American concentration camps

Truth to tell: American wrongs and rights

Portland Center Stage's "Hold These Truths" spins a fascinating real-life tale of World War II incarceration camps and a Japanese American hero

The United States Constitution has been coming up regularly in this most fractious and ridiculous of political seasons.

We’ve had the “pocket constitutionalists” of the Sagebrush Rebellion taking over a bird sanctuary in Eastern Oregon because (if I have their line of reasoning straight) all government beyond the county level is illegitimate and the Constitution proves that nothing in the Constitution actually applies to them.

We’ve had, amid an epidemic of mass shootings and more private gun-related tragedies, a hunkering-down on an antiquated and nonsensical interpretation of a few confusingly punctuated words in the Second Amendment that are alleged to guarantee the right to carry military weapons openly in houses of worship and kindergarten classrooms.

We’ve had the presidential candidate of an actual major political party loudly declaring he will build a wall across the southern border of the United States and make the Mexican government pay for it – an act that would be at once so environmentally irresponsible, morally reprehensible, patently unconstitutional, and impossible to achieve that I really don’t know where to begin talking about it.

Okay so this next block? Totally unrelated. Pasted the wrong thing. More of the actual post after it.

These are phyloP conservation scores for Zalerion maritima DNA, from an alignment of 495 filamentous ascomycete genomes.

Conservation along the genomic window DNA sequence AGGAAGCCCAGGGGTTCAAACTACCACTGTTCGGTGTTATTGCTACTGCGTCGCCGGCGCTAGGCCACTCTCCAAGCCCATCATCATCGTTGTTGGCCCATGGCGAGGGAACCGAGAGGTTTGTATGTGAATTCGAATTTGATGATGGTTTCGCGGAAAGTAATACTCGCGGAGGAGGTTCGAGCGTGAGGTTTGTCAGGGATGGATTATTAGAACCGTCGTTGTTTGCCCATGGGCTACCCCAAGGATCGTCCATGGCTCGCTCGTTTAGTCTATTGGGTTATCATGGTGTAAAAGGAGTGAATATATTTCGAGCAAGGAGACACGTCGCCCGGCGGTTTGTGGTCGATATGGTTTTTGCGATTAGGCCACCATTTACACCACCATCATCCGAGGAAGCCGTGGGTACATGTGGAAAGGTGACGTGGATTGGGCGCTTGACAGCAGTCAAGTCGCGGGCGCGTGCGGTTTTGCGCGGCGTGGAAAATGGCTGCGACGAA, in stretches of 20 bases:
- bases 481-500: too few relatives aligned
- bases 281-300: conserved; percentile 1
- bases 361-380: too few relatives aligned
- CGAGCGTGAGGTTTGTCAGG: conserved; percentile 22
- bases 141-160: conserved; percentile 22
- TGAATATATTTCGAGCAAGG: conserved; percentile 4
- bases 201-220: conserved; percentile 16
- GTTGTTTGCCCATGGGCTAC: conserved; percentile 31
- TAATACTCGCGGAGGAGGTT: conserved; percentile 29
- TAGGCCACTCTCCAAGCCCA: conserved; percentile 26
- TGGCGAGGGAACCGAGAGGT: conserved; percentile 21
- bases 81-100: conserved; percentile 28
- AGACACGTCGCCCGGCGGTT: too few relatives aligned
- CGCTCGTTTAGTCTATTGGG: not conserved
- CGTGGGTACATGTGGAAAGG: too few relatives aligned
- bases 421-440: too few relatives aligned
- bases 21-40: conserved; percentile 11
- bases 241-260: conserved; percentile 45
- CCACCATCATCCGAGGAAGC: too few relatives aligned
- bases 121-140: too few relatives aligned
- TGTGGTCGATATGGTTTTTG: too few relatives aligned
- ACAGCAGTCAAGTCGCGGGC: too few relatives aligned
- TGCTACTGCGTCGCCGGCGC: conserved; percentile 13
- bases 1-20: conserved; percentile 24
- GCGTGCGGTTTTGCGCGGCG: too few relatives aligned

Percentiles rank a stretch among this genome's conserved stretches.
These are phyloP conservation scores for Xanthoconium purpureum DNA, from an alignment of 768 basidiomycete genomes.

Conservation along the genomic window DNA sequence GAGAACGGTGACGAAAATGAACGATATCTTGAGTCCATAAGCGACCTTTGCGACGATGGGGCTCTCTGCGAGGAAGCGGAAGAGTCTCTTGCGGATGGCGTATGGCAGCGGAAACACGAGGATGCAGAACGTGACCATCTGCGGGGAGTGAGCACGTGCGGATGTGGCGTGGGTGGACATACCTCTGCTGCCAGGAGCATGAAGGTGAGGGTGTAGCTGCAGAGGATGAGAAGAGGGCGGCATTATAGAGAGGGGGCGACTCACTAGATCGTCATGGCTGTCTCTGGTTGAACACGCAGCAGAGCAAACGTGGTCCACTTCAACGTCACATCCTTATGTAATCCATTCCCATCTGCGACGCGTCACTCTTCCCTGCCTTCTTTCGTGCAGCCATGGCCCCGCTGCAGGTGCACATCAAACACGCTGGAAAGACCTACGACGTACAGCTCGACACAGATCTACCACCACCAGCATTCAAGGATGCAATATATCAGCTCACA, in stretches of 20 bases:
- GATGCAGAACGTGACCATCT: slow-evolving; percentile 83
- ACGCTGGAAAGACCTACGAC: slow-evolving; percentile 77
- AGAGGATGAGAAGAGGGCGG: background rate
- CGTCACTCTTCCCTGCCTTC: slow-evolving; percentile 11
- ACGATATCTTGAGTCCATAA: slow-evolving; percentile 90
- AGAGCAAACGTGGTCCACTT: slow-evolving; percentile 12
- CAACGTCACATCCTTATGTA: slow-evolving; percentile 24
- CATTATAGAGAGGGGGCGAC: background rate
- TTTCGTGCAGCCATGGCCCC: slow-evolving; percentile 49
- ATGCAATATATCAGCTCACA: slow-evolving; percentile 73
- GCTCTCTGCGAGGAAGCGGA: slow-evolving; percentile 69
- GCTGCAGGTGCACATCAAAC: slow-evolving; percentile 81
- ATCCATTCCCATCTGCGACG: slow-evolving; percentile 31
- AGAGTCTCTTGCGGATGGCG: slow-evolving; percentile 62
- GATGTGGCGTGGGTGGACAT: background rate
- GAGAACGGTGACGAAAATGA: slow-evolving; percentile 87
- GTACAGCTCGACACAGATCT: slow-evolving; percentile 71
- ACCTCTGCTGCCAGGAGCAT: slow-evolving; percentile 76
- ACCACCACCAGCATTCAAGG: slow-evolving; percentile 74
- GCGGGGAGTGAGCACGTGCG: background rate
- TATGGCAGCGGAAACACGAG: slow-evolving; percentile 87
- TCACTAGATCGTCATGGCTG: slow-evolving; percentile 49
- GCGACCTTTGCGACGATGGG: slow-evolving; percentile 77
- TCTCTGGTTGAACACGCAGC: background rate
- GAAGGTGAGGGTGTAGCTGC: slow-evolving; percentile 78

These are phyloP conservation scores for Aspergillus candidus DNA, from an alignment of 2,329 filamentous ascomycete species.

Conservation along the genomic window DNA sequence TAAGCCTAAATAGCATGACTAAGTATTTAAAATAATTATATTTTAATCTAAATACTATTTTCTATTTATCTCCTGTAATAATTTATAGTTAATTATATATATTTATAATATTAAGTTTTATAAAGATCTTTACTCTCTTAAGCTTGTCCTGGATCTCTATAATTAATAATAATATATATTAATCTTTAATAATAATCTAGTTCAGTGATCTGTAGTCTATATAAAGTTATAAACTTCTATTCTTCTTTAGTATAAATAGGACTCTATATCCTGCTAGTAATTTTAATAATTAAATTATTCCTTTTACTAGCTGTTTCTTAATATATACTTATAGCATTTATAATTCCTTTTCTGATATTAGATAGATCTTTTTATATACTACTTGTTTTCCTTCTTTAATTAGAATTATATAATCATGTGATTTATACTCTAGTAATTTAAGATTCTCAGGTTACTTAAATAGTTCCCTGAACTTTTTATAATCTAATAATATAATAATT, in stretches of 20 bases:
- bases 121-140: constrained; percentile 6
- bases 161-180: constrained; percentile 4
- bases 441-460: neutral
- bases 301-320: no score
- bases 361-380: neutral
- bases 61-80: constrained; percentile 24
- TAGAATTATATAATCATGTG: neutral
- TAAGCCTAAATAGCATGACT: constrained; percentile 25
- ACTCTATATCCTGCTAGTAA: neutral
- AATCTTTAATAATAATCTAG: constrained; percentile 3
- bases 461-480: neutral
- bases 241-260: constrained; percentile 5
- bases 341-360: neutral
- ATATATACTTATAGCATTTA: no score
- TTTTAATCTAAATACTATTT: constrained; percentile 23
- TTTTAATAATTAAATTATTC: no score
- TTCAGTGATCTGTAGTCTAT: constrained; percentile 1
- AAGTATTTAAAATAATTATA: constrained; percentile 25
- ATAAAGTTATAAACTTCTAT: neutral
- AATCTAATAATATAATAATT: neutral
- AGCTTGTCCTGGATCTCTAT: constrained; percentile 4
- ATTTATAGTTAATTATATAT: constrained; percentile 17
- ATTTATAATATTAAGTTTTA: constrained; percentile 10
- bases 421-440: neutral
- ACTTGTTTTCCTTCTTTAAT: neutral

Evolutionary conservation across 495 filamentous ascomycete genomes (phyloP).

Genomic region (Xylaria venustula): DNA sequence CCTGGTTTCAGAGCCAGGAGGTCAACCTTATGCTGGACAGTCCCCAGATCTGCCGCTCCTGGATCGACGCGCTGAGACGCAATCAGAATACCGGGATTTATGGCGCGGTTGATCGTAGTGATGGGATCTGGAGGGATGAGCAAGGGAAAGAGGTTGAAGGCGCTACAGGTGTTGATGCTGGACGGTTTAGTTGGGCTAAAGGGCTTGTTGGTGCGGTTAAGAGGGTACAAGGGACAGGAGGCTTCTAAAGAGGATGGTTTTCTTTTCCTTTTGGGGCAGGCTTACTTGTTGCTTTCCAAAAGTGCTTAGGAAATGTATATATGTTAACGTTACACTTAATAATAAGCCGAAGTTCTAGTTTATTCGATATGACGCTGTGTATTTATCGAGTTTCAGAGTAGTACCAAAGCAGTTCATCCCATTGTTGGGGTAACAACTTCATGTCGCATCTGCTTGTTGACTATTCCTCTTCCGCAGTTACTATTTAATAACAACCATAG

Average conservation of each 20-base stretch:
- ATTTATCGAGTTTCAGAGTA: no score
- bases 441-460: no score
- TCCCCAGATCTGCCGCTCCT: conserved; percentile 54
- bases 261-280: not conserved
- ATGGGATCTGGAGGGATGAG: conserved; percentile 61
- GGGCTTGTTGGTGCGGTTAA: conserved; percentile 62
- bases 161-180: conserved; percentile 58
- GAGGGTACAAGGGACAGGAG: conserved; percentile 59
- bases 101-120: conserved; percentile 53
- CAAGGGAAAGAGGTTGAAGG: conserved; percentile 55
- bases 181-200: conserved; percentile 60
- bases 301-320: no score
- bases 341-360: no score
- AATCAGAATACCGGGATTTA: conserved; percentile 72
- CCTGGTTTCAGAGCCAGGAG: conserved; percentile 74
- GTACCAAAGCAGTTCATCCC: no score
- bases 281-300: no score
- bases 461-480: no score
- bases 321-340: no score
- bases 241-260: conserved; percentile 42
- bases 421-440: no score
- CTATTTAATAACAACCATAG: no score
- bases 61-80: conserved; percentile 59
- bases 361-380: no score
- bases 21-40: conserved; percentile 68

Ryun Yu as Gordon Hirabayashi in "Hold These Truths." Photo: Patrick Weishampel/blankeye.tv.

Ryun Yu as Gordon Hirabayashi in “Hold These Truths.” Photo: Patrick Weishampel/blankeye.tv.

How refreshing, then, to run across a piece of theater that tells the story of a true hero of the never-ending battle to protect the Constitution, and thus the American people in their everyday lives, against the ever-present forces trying to chip away at it for selfish or ideological reasons, or because of bouts of paranoia or sheer fright.

The title of Jeanne Sakata’s play Hold These Truths, which opened Friday night in the Ellyn Bye Studio at Portland Center Stage, comes not from the Constitution but from the preamble to the Declaration of Independence: “We hold these truths to be self-evident, that all men are created equal, that they are endowed by their Creator with certain Unalienable rights, that among these are Life, Liberty, and the Pursuit of Happiness.”

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